The last day of school had just ended, and Molly and I were waiting to say good-bye to her fifth-grade teacher.
The following year, my little girl and her sweet bunch of classmates would be heading off to middle school. It would be a huge transition, for sure.
Molly’s teacher, Mrs. Miller, was retiring after many decades of faithful instruction, so big changes were coming for her too. For now, though, she was making the most of her final moments with her students.
The kids—some of whom practically towered over her—clustered around the front door of the building, waiting for their chance to receive one more hug from their beloved teacher. Many of the children at the school came from less-than-stable homes, and she had been a powerful influence in their lives, to put it mildly.
I watched as Mrs. Miller grasped the arm of one of these girls and spoke directly into her ear. Her urgency was almost palpable—it was as if she knew she had one last chance to speak life into this student’s heart, and she wasn’t going to let go until she was finished.
Mrs. Miller is an unassuming, soft-spoken woman, but when she encouraged her students, she was intentional. Intense. Unwavering. Fervent.
In a word, she was fierce.
And though she’s no longer my daughter’s teacher, I’m still learning from her example.
People everywhere are desperately in need of affirming words. I see it in the topics that resonate across the blogosphere, by the things people say about their struggles—online and off. I recognize it in my own quiet communications with loved ones—I wouldn’t call them cries for help, exactly, but they might possibly classify as subtle hints.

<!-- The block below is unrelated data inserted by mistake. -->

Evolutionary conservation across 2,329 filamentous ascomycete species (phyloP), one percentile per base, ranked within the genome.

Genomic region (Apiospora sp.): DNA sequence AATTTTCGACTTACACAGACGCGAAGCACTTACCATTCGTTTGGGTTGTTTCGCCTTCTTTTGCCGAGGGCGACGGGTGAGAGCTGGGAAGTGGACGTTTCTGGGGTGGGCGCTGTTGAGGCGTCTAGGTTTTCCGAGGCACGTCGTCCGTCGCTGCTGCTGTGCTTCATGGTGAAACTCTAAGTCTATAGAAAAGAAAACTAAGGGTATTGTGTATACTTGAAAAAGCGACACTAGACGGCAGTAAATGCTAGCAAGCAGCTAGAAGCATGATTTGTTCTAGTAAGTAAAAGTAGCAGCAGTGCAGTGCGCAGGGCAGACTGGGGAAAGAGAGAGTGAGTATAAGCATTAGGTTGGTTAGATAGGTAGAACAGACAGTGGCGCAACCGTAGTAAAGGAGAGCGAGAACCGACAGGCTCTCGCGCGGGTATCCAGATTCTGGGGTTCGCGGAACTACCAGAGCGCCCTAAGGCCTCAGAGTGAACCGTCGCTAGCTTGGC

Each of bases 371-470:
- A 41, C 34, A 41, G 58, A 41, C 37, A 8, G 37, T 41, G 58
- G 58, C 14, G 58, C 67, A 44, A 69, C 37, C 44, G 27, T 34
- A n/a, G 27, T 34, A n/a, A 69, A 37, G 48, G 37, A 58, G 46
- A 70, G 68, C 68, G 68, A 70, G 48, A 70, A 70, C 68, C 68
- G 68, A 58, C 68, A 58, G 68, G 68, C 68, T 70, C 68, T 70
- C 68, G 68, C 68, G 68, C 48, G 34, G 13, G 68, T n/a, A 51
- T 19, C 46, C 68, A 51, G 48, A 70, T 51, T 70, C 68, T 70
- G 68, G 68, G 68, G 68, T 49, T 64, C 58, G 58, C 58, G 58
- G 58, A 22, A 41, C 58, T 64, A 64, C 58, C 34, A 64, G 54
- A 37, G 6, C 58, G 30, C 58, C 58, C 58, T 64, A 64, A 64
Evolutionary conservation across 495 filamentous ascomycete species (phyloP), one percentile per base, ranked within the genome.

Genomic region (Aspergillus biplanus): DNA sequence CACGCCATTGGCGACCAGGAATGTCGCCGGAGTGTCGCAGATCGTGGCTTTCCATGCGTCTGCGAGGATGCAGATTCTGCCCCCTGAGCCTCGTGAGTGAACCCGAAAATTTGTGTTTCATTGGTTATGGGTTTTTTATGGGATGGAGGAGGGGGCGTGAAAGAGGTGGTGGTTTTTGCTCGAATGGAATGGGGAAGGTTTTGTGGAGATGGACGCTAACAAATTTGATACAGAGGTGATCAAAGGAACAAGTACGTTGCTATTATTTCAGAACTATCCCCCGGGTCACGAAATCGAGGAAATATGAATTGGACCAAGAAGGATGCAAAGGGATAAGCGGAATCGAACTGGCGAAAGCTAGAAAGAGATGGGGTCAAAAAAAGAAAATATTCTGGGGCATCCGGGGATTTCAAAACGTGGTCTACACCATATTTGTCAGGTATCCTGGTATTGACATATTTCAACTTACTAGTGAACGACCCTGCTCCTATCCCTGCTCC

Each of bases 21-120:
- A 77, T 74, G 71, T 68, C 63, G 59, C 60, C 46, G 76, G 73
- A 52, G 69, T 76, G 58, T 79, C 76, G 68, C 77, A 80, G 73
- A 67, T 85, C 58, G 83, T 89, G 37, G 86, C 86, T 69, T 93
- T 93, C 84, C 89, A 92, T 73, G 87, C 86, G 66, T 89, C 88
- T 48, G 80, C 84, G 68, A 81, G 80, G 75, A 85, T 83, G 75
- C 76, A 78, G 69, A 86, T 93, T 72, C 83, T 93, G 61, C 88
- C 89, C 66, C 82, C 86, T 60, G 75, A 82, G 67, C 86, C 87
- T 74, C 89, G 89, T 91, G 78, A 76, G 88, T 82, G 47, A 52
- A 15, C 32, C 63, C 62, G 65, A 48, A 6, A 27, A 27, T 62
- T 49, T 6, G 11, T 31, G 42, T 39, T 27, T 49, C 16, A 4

But even in this season of life when my own heart longs for encouragement, a phrase from Ann Voskamp’s book, The Broken Way, keeps returning to my mind: “The best way to de-stress is to bless.”
I know what I need to do. And thanks to Mrs. Miller, I now have a name for it.
It doesn’t matter if they’re young or old, rich or poor, educated or self-taught, married or single. The people who pass through our lives—at church, at work, in the produce department, on the soccer field, in the dance school lobby—have gifts, abilities and traits that are worth noticing, worth pointing out, worth praising.
And if we have the opportunity, we should take it.
Not in an annoying, look-at-me kind of way, but in a way that refuses to let them minimize who they are and what God has designed them to do. In a way that will not accept answers of, “Oh, it was nothing” or, “I could have done better” or, “Oh, this old thing” or, “But I’m not very good at …”
No, I think when I get this kind of response. You are good at that. I know, because I am not good at it and I see what you’re able to do.
Sometimes I say these thoughts out loud, sometimes I keep them to myself. I think I should vocalize them more, though, because they are worth emphasizing—repeatedly if necessary.
I don’t know about you, but I want to be intentional about speaking life to people. I want to go first, to be observant enough to sense what I need to praise, to not back down if people try to dismiss my words of truth-filled affirmation.
When it comes to encouragement, I want to be like Mrs. Miller.